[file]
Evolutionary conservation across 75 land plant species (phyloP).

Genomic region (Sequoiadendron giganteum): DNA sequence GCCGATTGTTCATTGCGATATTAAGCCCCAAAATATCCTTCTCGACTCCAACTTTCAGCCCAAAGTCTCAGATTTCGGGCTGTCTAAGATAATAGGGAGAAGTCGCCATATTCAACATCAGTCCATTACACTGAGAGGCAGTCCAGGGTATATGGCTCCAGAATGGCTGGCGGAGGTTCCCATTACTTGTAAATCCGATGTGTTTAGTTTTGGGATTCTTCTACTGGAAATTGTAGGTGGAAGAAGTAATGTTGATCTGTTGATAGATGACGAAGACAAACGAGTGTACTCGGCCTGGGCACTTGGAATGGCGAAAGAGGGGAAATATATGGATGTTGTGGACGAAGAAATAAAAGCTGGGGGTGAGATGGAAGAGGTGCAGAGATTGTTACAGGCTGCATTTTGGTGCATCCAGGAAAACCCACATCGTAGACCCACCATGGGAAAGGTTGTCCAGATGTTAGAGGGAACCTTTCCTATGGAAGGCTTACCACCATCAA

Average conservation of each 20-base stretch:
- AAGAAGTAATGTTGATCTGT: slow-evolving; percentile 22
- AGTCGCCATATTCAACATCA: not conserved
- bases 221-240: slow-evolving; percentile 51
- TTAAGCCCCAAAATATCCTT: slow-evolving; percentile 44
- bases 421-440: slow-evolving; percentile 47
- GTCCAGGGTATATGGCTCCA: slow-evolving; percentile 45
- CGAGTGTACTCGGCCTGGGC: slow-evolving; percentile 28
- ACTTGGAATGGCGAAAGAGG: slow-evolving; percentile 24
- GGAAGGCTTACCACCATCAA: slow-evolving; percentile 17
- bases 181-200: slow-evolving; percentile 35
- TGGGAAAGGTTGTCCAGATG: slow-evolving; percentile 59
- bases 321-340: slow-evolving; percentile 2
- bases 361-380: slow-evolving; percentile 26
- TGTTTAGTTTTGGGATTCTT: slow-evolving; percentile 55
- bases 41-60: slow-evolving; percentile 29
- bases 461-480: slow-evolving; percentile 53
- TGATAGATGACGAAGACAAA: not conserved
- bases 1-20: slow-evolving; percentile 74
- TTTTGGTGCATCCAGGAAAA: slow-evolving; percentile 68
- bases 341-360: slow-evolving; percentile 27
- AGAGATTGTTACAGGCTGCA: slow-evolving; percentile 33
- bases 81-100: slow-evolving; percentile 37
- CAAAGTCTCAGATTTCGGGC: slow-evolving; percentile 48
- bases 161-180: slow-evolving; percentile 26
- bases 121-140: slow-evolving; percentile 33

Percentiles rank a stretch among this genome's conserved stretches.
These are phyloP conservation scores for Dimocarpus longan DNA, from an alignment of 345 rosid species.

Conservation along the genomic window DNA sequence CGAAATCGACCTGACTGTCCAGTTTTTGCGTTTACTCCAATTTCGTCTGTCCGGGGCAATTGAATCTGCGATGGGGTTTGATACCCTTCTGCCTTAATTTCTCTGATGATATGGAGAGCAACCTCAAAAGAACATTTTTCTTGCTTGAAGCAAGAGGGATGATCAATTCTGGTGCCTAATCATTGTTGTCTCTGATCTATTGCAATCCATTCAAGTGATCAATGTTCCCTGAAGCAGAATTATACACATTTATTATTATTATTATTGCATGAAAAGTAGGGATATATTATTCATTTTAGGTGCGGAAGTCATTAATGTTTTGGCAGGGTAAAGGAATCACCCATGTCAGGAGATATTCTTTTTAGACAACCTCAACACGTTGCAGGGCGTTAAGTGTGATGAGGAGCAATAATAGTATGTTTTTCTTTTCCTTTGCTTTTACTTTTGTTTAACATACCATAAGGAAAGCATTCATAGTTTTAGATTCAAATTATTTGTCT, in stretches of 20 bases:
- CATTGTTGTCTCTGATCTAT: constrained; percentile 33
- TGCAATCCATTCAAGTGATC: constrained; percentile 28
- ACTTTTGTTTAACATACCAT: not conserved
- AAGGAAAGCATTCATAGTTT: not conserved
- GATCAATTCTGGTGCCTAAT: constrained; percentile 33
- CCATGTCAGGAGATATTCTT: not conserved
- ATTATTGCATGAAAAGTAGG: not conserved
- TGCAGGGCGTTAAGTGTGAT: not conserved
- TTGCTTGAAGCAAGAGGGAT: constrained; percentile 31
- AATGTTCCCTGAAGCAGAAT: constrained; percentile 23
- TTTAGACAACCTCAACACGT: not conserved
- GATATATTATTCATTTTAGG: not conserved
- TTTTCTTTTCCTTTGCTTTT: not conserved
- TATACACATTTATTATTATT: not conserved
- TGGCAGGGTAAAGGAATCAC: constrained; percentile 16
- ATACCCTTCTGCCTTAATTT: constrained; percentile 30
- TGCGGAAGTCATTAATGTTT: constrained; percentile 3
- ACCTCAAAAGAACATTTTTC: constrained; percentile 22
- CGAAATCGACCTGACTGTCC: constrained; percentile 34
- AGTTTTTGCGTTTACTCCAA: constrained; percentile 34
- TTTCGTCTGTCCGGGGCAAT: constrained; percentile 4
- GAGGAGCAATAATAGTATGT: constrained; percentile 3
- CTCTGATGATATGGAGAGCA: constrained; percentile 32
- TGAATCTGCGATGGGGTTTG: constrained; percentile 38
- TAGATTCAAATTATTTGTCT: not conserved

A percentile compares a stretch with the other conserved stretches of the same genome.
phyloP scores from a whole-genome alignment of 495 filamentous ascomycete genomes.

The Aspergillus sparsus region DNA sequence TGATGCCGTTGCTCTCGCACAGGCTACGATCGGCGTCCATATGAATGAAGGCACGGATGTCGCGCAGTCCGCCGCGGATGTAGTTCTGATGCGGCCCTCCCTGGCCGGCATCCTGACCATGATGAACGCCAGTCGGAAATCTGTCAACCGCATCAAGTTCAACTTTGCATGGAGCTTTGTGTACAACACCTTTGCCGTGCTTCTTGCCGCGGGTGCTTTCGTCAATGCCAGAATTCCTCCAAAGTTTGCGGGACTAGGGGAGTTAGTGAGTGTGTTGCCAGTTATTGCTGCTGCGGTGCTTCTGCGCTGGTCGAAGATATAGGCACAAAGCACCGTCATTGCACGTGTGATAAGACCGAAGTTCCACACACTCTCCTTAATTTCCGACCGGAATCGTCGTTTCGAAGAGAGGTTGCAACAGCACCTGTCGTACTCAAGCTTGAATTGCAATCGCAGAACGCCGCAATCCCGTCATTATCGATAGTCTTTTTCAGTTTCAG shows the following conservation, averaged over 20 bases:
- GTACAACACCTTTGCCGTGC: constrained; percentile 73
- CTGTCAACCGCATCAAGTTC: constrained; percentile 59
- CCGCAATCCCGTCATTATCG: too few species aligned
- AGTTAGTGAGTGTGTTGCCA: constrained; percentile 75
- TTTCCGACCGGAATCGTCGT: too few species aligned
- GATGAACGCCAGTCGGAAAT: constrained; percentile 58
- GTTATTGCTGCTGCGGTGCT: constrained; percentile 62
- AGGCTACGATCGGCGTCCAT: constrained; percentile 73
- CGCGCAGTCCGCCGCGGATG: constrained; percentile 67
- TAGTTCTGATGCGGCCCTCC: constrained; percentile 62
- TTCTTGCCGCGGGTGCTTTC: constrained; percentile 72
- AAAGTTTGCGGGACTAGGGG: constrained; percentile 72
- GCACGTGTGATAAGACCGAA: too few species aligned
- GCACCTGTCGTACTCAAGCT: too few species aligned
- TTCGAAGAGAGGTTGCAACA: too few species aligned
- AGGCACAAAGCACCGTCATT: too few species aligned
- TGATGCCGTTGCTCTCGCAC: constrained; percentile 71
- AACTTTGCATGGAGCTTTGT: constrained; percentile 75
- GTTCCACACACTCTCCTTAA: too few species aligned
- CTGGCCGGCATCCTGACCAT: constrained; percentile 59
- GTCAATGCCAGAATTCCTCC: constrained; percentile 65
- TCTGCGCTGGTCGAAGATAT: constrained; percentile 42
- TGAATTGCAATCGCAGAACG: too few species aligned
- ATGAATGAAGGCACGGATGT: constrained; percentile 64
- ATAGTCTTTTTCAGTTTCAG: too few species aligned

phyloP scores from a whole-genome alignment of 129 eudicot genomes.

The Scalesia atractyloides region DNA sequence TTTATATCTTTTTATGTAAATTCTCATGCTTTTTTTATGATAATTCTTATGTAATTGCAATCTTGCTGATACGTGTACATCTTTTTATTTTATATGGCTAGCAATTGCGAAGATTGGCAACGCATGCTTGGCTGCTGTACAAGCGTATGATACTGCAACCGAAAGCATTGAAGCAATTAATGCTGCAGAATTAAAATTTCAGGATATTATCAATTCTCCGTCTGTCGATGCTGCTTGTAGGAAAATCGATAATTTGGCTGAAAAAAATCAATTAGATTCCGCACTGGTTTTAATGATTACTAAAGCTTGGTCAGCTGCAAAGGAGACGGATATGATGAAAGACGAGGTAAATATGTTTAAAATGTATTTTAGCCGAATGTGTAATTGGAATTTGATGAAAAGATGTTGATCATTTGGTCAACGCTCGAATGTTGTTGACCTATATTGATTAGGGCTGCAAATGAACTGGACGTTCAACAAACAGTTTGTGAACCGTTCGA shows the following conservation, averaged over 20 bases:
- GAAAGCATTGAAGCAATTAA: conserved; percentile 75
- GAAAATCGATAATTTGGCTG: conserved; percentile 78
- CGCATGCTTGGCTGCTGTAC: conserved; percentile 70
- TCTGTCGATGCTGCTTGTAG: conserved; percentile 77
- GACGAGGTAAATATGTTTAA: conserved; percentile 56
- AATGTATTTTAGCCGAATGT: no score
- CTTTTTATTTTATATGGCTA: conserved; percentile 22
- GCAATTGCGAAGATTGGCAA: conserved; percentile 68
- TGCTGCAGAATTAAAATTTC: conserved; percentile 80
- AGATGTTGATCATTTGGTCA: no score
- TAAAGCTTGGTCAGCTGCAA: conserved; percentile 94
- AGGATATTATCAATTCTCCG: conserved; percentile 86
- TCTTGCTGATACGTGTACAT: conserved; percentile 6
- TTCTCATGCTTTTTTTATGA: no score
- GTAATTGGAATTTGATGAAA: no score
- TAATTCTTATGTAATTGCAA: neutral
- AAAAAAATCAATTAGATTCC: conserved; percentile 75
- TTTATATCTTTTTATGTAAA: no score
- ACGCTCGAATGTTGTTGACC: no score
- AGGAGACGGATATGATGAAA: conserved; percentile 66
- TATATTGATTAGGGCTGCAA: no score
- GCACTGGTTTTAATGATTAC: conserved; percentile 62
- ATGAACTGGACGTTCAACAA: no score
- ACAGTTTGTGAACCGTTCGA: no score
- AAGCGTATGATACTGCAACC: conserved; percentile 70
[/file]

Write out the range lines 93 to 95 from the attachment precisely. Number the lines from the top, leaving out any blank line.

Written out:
- CTTTTTATTTTATATGGCTA: conserved; percentile 22
- GCAATTGCGAAGATTGGCAA: conserved; percentile 68
- TGCTGCAGAATTAAAATTTC: conserved; percentile 80